A “closed loop” cleaning system may reduce the cost of disposal of used process liquids significantly or, in some instances, completely.  The basic concept is that water is used in progressively dirtier process steps and, in the end, is disbursed by evaporation as water vapor.  In order to successfully accomplish this goal, water usage must be minimized.  The article Ten Minutes to better Rinsing demonstrates how water usage for rinsing can be significantly reduced by using a reverse cascade system.  If the required amount of water required to refresh the cascaded rinse tanks can be reduced sufficiently, then it may be possible to use the overflow from the first (final in the sequence of flow) rinse tank to makeup the cleaning tank.  If the evaporation rate from the cleaning tank is sufficient to vaporize all of the liquid received from the rinse tanks then a “closed loop” system has been achieved.  There are no effluents.

The problem with this scheme, of course, is that eventually all contaminants removed from the parts being cleaned will end up in the cleaning tank.  Although solid contaminants (particles) may be removed from the cleaning tank by filtration, water soluble or emulsified contaminants will continue to build up in the tank until cleaning is no loner effective.  Therefore, even in a well-engineered “closed loop” cleaning system removing contaminants that can mix with water, the solution in the cleaning tank will occasionally need to be dumped and replaced.  Disposal of the dumped, contaminant-laden liquid can be achieved by evaporating the liquid in an evaporator, by neutralizing it and sending it to drain, or by hauling it away for disposal.  In any event, there is a distinct benefit to reverse cascade flow even if a totally “closed-loop” system is not achieved.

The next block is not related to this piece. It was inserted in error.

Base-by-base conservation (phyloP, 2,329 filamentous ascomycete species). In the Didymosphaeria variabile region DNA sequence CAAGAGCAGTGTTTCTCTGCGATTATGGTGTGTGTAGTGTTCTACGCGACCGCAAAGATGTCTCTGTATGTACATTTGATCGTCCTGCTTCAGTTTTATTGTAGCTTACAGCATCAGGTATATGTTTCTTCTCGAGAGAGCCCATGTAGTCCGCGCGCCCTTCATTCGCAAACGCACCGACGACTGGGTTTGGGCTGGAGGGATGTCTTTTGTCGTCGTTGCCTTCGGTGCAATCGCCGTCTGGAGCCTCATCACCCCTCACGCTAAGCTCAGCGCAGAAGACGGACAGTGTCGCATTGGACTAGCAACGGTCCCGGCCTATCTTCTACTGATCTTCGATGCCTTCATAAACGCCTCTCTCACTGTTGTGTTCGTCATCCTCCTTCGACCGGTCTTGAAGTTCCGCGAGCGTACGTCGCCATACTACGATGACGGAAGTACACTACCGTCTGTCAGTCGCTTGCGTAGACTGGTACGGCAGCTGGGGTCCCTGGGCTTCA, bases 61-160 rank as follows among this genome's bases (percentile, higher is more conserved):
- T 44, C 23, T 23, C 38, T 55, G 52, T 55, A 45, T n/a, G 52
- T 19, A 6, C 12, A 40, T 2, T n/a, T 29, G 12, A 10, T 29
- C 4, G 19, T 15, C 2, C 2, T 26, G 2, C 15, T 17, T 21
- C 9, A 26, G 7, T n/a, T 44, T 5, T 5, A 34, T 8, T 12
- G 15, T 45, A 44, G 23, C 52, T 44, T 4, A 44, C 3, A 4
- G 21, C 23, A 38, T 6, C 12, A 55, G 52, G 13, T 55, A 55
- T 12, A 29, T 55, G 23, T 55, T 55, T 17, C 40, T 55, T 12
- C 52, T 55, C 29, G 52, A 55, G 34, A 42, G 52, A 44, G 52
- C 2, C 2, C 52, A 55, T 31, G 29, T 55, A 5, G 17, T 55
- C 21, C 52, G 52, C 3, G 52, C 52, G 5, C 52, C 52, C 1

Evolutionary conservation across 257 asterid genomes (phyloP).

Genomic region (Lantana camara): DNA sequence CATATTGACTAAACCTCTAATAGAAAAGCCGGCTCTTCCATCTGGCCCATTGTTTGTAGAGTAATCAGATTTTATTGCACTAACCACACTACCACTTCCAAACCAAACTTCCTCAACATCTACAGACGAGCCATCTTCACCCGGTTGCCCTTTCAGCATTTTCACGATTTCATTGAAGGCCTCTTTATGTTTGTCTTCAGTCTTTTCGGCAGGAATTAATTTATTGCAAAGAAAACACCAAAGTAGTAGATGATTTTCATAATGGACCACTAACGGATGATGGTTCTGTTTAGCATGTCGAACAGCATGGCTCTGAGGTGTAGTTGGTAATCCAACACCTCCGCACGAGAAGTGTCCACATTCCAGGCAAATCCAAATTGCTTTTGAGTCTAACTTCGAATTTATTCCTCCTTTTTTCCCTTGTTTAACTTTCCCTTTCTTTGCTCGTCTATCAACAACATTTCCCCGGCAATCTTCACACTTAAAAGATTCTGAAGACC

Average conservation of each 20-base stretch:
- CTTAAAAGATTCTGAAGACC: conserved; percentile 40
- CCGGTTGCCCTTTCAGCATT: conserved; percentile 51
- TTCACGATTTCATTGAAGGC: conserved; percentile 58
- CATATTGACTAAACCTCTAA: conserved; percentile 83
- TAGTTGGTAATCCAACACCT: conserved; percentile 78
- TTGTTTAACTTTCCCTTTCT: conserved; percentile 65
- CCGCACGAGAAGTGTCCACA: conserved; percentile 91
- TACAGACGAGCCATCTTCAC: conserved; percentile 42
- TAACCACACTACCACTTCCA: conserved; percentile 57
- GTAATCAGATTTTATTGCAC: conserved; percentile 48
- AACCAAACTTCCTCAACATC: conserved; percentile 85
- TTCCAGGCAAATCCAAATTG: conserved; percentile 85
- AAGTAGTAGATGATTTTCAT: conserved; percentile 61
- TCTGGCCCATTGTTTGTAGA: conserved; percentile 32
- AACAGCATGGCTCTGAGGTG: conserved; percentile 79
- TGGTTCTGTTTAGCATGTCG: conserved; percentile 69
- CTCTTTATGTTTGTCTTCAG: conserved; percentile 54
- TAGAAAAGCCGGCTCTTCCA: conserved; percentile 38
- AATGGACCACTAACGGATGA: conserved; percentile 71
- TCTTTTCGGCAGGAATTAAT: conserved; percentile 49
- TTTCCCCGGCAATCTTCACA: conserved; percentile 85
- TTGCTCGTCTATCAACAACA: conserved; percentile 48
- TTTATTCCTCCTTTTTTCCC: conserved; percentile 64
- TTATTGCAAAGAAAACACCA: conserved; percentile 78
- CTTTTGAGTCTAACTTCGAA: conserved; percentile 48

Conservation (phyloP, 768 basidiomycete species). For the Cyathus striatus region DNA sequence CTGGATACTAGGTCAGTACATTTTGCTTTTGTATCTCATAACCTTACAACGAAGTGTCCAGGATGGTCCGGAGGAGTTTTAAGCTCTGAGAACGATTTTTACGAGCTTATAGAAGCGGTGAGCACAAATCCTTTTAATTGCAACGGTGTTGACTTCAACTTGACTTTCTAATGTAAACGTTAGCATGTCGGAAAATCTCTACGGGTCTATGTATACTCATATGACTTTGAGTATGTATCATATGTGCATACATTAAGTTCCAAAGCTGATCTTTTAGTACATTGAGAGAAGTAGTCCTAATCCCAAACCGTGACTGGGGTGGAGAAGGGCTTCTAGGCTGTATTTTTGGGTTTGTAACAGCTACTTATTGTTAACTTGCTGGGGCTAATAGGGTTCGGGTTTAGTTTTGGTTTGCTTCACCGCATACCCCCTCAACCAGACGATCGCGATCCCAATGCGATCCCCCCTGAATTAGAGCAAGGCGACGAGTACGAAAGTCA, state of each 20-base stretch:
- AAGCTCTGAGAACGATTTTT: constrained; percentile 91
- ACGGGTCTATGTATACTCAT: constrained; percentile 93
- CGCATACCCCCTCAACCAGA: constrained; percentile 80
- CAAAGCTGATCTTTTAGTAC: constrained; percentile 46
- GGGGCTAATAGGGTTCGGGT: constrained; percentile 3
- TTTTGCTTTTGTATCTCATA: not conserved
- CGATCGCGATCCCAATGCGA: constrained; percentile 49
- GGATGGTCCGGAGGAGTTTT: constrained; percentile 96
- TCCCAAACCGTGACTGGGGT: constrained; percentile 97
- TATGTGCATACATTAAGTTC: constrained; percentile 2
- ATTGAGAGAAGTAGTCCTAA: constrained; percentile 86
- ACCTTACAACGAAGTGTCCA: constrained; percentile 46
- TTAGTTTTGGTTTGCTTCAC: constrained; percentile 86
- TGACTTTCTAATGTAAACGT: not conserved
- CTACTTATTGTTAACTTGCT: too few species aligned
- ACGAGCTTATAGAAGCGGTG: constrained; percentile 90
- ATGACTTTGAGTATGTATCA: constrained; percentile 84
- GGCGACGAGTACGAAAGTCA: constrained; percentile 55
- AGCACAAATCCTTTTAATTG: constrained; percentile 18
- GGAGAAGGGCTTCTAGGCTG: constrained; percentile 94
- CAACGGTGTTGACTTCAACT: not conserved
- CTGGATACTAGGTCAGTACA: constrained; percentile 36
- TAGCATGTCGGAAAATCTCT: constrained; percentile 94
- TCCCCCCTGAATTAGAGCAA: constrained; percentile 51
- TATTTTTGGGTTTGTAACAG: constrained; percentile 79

Water is an expensive commodity.  Disposing if it once it’s used is often even more expensive.  Any means that can be put to use to reduce water consumption, therefore, reduces the cost of cleaning.  Although not applicable in all situations, consideration of a “closed-loop” system may be well worth the effort.  In most cases, it will mean that the initial cost of the equipment is higher, but the higher cost is repaid multi-fold by the savings in water and waste disposal.

-  FJF  -


Ultrasonics – Frequency vs. Exposure Time

May 13th, 2014

The blog about maximizing the effect of multiple frequency ultrasonics explained in some detail the mechanics of cleaning using multiple ultrasonic frequencies and the benefits of sequencing through a series of frequencies multiple times to achieve maximum cleaning effect.  This blog will further explore these benefits especially in cases where extended exposure of a part to certain frequencies and power intensities may cause damage to the part.